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Problem_Set_04_Solutions -...

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\documentclass{article} \usepackage{fullpage} \usepackage{amsmath} \newcommand{\fr}[2]{\frac{#1}{#2}} \ \begin{document} \ \begin{center} \textbf{ArsDigita University} \ \textbf{Month 2: Discrete Mathematics - Professor Shai Simonson} \ \textbf{Problem Set 4 -- Induction and Recurrence Equations} \ \textbf{Thanks to Jeffrey Radcliffe and Joe Rizzo for many of the solutions.\\ Pasted together and modified by Dimitri Kountourogiannis} P \end{center} \ \begin{enumerate} \item What's wrong with the following proofs by induction? W \begin{enumerate} \item All binary strings are identical. The proof is by induction on the size of the string. For \textit{n=}0 all binary strings are empty and therefore identical. Let \textit{X = b}$_{\mathit{n}}$\textit{b}$_{\mathit{n-1}}$\textit{\dots b}$_{\mathit{1}}$\textit{b}$_{\mathit{0}}$ be an arbitrary binary string of length \textit{n+}1. Let \textit{Y = b}$_{\mathit{n}}$\textit{b}$_{\mathit{n-1}}$\textit{\dots b}$_{\mathit{1}}$ and \textit{Z =} \textit{b}$_{\mathit{n-1}}$\textit{\dots b}$_{\mathit{1}}$\textit{b}$_{\mathit{0}}$. Since both \textit{Y} and \textit{Z} are strings of length less than \textit{n+}1, by induction they are identical. Since the two strings overlap, \textit{X} must also be identical to each of them. \\ \textbf{ANSWER} \\ This is not a subtly flawed proof. It is a terribly flawed proof. The problem is with the induction step. It is never true that the pasting together of two identical strings is identical to the strings. Furthermore, the $n=1$ case fails for another reason: A string of length 1 is not the pasting together of two strings of length 0. \\ \ \item Any amount of change greater than or equal to twenty can be gotten with a combination of five cent and seven cent coins. The proof is by induction on the amount of change. For twenty cents use four five-cent coins. Let \textit{n} \texttt{>} 20 be the amount of change. Assume that \textit{n} = 7\textit{x +} 5\textit{y} for some non-negative integers \textit{x} and \textit{y.} For any \textit{n \texttt{>}} 20, either \textit{x \texttt{>}} 1, or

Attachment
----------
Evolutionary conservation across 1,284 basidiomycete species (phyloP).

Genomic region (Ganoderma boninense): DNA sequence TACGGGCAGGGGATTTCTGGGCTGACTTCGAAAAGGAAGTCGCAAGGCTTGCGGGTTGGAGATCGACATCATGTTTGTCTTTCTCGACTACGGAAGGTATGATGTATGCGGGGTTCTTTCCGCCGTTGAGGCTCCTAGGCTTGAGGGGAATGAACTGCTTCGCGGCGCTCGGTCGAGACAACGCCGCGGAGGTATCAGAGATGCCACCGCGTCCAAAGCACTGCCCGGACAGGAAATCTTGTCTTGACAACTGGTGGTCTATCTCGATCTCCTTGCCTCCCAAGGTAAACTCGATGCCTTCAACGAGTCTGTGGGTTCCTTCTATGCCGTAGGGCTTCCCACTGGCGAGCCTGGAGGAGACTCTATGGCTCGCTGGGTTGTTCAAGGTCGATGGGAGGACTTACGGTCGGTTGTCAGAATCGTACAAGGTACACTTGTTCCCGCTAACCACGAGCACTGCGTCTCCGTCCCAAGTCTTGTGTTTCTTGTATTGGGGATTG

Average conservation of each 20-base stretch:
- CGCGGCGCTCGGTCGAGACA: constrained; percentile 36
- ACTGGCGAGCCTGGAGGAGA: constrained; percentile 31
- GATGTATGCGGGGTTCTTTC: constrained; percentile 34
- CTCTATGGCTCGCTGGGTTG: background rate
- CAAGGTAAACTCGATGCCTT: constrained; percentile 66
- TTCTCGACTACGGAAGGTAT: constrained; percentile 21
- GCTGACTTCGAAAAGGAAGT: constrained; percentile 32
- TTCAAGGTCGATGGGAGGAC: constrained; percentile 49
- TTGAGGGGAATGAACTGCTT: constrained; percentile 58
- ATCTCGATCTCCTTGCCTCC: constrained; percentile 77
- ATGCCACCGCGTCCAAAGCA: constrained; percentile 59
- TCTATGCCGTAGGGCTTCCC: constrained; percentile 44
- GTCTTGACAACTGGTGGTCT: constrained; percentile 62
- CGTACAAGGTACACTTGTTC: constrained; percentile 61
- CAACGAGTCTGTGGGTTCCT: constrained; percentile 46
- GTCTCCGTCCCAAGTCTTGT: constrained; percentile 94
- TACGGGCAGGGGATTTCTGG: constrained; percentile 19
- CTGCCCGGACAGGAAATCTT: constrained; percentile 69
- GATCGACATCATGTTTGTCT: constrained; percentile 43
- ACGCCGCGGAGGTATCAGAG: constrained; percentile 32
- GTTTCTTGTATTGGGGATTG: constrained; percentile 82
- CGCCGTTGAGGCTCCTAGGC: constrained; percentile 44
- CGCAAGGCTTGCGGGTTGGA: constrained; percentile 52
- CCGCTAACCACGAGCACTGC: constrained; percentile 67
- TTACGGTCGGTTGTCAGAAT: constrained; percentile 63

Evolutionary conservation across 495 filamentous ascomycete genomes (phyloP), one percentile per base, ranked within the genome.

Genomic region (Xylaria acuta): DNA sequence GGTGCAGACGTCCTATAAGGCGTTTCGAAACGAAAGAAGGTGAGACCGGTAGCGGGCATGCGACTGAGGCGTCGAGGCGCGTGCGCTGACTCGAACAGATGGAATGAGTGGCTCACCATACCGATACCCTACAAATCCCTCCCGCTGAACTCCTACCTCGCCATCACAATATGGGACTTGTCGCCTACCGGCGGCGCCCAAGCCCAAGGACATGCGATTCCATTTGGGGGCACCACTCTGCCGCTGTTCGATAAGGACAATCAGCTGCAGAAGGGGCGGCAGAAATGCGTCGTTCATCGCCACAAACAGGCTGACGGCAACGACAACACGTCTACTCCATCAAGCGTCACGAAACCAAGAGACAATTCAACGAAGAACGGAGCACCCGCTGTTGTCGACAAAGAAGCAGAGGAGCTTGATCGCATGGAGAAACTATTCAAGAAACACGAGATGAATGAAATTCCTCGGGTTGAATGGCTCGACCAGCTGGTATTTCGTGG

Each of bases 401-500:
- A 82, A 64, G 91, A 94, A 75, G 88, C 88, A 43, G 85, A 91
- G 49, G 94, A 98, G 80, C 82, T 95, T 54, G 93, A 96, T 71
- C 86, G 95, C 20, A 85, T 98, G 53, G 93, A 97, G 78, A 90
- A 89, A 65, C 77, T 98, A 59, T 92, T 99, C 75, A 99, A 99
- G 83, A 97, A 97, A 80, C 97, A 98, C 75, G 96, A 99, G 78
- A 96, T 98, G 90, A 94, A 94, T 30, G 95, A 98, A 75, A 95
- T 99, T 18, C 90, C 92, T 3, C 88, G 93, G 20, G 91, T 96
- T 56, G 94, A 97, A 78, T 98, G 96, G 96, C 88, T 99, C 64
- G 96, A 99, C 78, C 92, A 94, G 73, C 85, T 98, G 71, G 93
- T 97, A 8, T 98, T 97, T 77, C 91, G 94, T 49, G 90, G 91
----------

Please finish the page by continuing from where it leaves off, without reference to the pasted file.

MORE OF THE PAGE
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\textit{y \texttt{>}} 3. If \textit{x \texttt{>}} 1, then since 3(5) -- 2(7) = 1, \textit{n+}1 = 5(\textit{y}+3)+7(\textit{x}--2). If \textit{y \texttt{>}} 3, then since 3(7) -- 4(5) = 1, \textit{n+}1 = 7(\textit{x}+3)+5(\textit{y}--4). In either case, we showed that \textit{n+}1 = 7\textit{u +} 5\textit{v} where \textit{u} and \textit{v} are non-negative integers. \\ \textbf{ANSWER} \\ For any $n > 20$, either $x > 1$ or $y > 3$ is false. For example, if $n=21$, then $21 = 0 \cdot 5 + 3 \cdot 7$. \end{enumerate} \ \item Prove by induction that: P \begin{enumerate} \item The \textit{n}th Fibonacci number, $F_n$ equals \[ G_n = \fr{1}{\sqrt{5}}\left[(\fr{1 +\sqrt{5}}{2})^{n} - (\fr{1 + \sqrt{5} }{2})^n \right] \] where \textit{F}$_{\mathit{0}}$ = 0 and \textit{F}$_{\mathit{1}}$ = 1.
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